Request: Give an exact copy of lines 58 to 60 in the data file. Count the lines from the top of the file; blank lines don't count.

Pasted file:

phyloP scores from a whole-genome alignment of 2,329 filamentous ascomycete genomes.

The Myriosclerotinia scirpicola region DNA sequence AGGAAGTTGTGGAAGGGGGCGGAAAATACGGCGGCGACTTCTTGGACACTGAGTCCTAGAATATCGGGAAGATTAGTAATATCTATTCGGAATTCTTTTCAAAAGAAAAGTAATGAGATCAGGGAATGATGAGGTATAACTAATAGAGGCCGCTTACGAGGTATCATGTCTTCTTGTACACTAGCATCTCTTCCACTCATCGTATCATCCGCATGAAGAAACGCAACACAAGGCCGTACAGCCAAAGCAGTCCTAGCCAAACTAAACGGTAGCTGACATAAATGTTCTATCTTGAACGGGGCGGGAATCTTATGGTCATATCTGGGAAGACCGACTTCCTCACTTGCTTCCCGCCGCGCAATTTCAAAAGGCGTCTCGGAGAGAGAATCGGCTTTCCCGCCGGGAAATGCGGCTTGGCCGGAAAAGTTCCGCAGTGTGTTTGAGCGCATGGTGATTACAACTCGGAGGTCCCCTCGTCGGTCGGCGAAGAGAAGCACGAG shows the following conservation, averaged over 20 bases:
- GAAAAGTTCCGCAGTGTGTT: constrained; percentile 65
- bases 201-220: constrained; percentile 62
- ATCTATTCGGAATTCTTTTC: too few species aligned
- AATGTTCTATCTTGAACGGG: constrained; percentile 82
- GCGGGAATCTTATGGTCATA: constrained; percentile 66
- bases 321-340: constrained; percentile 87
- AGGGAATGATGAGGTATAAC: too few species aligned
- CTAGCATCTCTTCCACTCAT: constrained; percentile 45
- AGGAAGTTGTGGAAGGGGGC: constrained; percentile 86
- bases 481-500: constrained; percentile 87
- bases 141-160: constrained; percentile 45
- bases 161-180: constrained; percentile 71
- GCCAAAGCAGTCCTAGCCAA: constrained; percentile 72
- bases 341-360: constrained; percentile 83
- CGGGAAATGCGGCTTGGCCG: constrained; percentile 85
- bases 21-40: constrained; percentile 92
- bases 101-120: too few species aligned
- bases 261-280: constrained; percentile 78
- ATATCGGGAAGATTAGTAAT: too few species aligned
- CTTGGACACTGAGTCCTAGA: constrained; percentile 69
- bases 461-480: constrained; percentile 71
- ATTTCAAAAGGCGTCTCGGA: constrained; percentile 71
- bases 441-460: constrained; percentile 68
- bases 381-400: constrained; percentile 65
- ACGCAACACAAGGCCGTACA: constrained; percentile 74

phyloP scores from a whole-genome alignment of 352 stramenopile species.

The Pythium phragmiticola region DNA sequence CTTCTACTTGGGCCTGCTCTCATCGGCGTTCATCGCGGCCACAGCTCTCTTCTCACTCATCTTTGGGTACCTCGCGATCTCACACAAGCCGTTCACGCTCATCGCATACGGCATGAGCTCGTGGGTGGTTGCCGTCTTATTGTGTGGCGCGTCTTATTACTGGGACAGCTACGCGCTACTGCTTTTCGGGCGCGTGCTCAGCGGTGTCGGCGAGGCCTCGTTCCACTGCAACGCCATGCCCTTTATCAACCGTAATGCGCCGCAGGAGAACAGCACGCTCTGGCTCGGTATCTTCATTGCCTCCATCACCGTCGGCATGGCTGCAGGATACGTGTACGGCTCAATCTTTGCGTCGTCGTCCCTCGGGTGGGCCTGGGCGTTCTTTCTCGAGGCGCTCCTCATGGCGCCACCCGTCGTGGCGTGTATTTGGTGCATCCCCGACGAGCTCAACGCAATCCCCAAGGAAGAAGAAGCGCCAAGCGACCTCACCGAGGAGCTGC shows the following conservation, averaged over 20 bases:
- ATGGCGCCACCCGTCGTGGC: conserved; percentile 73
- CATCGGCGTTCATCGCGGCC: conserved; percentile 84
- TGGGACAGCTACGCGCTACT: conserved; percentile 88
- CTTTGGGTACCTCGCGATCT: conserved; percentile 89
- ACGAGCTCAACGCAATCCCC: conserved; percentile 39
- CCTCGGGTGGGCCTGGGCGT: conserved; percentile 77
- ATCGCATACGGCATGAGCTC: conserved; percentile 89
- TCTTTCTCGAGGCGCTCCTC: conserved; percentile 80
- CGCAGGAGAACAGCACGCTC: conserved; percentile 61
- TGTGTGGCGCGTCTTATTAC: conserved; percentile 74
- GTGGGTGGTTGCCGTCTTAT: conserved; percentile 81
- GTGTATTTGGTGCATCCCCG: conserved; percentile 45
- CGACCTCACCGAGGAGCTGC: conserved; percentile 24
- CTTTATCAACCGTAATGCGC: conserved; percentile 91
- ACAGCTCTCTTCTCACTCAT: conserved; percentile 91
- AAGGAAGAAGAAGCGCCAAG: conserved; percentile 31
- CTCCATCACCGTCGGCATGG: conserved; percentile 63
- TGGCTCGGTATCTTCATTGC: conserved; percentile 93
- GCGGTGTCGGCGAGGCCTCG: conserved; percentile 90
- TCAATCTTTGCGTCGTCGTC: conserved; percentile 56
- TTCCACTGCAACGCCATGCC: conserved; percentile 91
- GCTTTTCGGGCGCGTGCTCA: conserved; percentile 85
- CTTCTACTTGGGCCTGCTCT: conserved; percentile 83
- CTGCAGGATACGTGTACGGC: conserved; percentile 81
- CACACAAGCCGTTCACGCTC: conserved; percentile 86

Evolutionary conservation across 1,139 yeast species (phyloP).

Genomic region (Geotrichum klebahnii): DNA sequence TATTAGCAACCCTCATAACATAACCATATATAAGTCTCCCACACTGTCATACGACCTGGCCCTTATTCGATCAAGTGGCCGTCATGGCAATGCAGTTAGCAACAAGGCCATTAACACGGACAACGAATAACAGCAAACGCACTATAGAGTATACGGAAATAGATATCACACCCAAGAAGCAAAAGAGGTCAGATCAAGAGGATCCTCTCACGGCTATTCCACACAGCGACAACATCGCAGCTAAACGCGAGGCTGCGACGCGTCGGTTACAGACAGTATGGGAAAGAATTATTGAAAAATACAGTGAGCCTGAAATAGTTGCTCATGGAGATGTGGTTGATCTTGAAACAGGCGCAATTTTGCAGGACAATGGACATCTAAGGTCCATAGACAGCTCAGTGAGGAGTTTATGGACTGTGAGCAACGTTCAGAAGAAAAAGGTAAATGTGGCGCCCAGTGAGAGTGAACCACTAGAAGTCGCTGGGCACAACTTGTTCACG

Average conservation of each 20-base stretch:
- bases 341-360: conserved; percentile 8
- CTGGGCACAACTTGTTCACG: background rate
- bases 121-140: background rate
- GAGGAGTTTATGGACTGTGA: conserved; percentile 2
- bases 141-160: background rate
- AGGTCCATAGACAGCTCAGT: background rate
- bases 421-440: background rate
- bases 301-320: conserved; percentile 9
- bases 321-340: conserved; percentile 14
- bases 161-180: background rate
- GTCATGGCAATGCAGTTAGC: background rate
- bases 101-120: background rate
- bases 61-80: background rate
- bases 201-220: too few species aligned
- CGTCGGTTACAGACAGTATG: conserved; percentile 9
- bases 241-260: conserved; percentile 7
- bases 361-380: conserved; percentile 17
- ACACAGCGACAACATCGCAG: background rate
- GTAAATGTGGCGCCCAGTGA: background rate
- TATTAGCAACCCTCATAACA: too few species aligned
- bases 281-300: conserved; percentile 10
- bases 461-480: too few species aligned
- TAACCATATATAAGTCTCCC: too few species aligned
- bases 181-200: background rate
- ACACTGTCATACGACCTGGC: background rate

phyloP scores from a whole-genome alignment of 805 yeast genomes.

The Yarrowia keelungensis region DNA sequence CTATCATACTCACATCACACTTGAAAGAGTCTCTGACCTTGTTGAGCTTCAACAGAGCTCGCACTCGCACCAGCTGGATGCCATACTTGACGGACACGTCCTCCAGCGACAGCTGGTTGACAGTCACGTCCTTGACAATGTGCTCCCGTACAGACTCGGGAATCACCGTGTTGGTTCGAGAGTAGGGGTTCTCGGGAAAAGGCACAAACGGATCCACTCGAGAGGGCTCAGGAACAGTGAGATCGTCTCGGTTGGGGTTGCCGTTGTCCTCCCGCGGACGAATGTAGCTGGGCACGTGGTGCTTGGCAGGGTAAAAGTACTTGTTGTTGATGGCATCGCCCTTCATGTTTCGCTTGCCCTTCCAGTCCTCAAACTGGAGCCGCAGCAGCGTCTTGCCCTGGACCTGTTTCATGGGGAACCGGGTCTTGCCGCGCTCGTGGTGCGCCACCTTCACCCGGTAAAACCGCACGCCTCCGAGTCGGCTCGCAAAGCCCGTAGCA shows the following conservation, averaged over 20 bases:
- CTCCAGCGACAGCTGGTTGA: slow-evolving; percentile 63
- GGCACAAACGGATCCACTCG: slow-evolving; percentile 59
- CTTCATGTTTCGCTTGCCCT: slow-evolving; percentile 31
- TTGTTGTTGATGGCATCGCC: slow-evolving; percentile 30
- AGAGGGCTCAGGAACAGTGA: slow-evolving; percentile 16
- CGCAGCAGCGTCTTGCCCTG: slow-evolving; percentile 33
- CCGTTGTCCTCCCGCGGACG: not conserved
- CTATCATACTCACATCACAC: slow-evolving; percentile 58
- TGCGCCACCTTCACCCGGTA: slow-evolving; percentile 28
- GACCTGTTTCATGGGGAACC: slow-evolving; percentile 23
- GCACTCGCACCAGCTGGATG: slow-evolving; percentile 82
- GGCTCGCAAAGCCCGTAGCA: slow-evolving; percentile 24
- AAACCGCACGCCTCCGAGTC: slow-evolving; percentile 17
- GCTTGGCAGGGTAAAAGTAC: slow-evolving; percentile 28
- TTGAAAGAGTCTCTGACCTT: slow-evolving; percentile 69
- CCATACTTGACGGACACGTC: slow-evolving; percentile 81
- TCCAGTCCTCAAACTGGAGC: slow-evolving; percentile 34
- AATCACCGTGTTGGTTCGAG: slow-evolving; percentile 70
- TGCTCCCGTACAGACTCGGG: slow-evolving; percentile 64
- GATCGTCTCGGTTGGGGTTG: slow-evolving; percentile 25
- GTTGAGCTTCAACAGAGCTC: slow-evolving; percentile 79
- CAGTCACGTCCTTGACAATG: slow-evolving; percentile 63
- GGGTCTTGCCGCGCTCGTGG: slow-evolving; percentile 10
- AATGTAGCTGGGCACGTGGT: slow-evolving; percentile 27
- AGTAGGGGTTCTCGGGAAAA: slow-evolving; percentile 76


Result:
- bases 341-360: conserved; percentile 8
- CTGGGCACAACTTGTTCACG: background rate
- bases 121-140: background rate